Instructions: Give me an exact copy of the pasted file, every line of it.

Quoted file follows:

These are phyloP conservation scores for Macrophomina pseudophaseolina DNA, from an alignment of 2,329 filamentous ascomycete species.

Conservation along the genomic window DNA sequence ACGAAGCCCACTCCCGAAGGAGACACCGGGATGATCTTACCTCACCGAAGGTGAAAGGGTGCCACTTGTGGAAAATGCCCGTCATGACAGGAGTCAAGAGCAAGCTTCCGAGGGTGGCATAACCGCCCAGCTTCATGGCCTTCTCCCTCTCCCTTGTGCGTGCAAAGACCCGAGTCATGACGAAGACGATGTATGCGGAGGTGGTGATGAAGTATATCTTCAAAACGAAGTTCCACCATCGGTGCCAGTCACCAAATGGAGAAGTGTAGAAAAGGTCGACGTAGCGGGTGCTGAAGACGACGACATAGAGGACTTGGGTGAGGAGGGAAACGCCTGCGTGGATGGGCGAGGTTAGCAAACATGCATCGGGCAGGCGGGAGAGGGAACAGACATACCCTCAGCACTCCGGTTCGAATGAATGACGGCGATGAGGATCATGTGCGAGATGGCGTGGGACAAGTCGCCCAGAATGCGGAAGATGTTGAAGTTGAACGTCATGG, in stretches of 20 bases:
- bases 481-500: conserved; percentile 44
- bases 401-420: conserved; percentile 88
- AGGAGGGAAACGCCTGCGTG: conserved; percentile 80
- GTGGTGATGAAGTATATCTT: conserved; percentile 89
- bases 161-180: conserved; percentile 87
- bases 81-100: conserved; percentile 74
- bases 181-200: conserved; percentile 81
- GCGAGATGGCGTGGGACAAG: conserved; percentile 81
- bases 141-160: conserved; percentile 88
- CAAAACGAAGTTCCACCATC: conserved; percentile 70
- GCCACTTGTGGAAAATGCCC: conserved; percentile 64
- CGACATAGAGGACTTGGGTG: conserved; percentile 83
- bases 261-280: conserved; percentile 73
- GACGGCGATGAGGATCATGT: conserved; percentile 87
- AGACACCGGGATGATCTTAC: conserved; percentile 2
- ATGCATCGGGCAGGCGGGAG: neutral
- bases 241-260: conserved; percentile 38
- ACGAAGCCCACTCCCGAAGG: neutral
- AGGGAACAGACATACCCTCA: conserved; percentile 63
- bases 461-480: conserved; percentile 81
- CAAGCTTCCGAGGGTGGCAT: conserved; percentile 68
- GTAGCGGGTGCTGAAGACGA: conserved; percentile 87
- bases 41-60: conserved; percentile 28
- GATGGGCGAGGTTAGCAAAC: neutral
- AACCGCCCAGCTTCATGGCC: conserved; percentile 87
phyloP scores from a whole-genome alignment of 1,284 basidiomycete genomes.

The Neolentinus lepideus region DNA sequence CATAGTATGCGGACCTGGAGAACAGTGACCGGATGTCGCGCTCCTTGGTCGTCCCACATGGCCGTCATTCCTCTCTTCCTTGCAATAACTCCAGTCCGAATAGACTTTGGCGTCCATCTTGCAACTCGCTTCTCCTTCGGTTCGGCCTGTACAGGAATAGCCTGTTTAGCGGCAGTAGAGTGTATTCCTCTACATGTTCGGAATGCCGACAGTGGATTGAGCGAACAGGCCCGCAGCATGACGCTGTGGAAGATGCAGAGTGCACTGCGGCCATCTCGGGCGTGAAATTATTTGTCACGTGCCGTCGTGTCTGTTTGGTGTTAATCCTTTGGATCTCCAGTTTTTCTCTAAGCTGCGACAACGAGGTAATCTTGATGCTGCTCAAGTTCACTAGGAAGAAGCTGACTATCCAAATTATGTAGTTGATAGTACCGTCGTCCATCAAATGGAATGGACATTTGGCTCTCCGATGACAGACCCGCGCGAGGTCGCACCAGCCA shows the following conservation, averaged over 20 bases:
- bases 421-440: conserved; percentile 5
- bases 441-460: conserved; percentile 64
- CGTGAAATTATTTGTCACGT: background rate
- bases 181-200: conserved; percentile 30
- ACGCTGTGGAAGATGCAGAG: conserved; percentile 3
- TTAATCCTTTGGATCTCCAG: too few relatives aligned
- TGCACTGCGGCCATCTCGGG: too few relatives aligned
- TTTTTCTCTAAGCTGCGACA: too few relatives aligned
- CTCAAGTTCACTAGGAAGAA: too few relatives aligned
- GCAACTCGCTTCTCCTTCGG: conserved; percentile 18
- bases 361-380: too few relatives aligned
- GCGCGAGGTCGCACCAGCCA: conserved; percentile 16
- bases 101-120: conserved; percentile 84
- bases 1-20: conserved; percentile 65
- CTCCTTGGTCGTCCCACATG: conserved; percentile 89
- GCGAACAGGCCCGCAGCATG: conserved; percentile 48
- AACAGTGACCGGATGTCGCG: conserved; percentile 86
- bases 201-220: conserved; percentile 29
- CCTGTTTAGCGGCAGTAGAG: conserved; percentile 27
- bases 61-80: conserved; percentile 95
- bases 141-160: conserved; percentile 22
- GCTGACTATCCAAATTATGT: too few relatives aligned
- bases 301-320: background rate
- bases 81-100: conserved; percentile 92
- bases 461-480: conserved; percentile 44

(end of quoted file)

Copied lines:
These are phyloP conservation scores for Macrophomina pseudophaseolina DNA, from an alignment of 2,329 filamentous ascomycete species.

Conservation along the genomic window DNA sequence ACGAAGCCCACTCCCGAAGGAGACACCGGGATGATCTTACCTCACCGAAGGTGAAAGGGTGCCACTTGTGGAAAATGCCCGTCATGACAGGAGTCAAGAGCAAGCTTCCGAGGGTGGCATAACCGCCCAGCTTCATGGCCTTCTCCCTCTCCCTTGTGCGTGCAAAGACCCGAGTCATGACGAAGACGATGTATGCGGAGGTGGTGATGAAGTATATCTTCAAAACGAAGTTCCACCATCGGTGCCAGTCACCAAATGGAGAAGTGTAGAAAAGGTCGACGTAGCGGGTGCTGAAGACGACGACATAGAGGACTTGGGTGAGGAGGGAAACGCCTGCGTGGATGGGCGAGGTTAGCAAACATGCATCGGGCAGGCGGGAGAGGGAACAGACATACCCTCAGCACTCCGGTTCGAATGAATGACGGCGATGAGGATCATGTGCGAGATGGCGTGGGACAAGTCGCCCAGAATGCGGAAGATGTTGAAGTTGAACGTCATGG, in stretches of 20 bases:
- bases 481-500: conserved; percentile 44
- bases 401-420: conserved; percentile 88
- AGGAGGGAAACGCCTGCGTG: conserved; percentile 80
- GTGGTGATGAAGTATATCTT: conserved; percentile 89
- bases 161-180: conserved; percentile 87
- bases 81-100: conserved; percentile 74
- bases 181-200: conserved; percentile 81
- GCGAGATGGCGTGGGACAAG: conserved; percentile 81
- bases 141-160: conserved; percentile 88
- CAAAACGAAGTTCCACCATC: conserved; percentile 70
- GCCACTTGTGGAAAATGCCC: conserved; percentile 64
- CGACATAGAGGACTTGGGTG: conserved; percentile 83
- bases 261-280: conserved; percentile 73
- GACGGCGATGAGGATCATGT: conserved; percentile 87
- AGACACCGGGATGATCTTAC: conserved; percentile 2
- ATGCATCGGGCAGGCGGGAG: neutral
- bases 241-260: conserved; percentile 38
- ACGAAGCCCACTCCCGAAGG: neutral
- AGGGAACAGACATACCCTCA: conserved; percentile 63
- bases 461-480: conserved; percentile 81
- CAAGCTTCCGAGGGTGGCAT: conserved; percentile 68
- GTAGCGGGTGCTGAAGACGA: conserved; percentile 87
- bases 41-60: conserved; percentile 28
- GATGGGCGAGGTTAGCAAAC: neutral
- AACCGCCCAGCTTCATGGCC: conserved; percentile 87
phyloP scores from a whole-genome alignment of 1,284 basidiomycete genomes.

The Neolentinus lepideus region DNA sequence CATAGTATGCGGACCTGGAGAACAGTGACCGGATGTCGCGCTCCTTGGTCGTCCCACATGGCCGTCATTCCTCTCTTCCTTGCAATAACTCCAGTCCGAATAGACTTTGGCGTCCATCTTGCAACTCGCTTCTCCTTCGGTTCGGCCTGTACAGGAATAGCCTGTTTAGCGGCAGTAGAGTGTATTCCTCTACATGTTCGGAATGCCGACAGTGGATTGAGCGAACAGGCCCGCAGCATGACGCTGTGGAAGATGCAGAGTGCACTGCGGCCATCTCGGGCGTGAAATTATTTGTCACGTGCCGTCGTGTCTGTTTGGTGTTAATCCTTTGGATCTCCAGTTTTTCTCTAAGCTGCGACAACGAGGTAATCTTGATGCTGCTCAAGTTCACTAGGAAGAAGCTGACTATCCAAATTATGTAGTTGATAGTACCGTCGTCCATCAAATGGAATGGACATTTGGCTCTCCGATGACAGACCCGCGCGAGGTCGCACCAGCCA shows the following conservation, averaged over 20 bases:
- bases 421-440: conserved; percentile 5
- bases 441-460: conserved; percentile 64
- CGTGAAATTATTTGTCACGT: background rate
- bases 181-200: conserved; percentile 30
- ACGCTGTGGAAGATGCAGAG: conserved; percentile 3
- TTAATCCTTTGGATCTCCAG: too few relatives aligned
- TGCACTGCGGCCATCTCGGG: too few relatives aligned
- TTTTTCTCTAAGCTGCGACA: too few relatives aligned
- CTCAAGTTCACTAGGAAGAA: too few relatives aligned
- GCAACTCGCTTCTCCTTCGG: conserved; percentile 18
- bases 361-380: too few relatives aligned
- GCGCGAGGTCGCACCAGCCA: conserved; percentile 16
- bases 101-120: conserved; percentile 84
- bases 1-20: conserved; percentile 65
- CTCCTTGGTCGTCCCACATG: conserved; percentile 89
- GCGAACAGGCCCGCAGCATG: conserved; percentile 48
- AACAGTGACCGGATGTCGCG: conserved; percentile 86
- bases 201-220: conserved; percentile 29
- CCTGTTTAGCGGCAGTAGAG: conserved; percentile 27
- bases 61-80: conserved; percentile 95
- bases 141-160: conserved; percentile 22
- GCTGACTATCCAAATTATGT: too few relatives aligned
- bases 301-320: background rate
- bases 81-100: conserved; percentile 92
- bases 461-480: conserved; percentile 44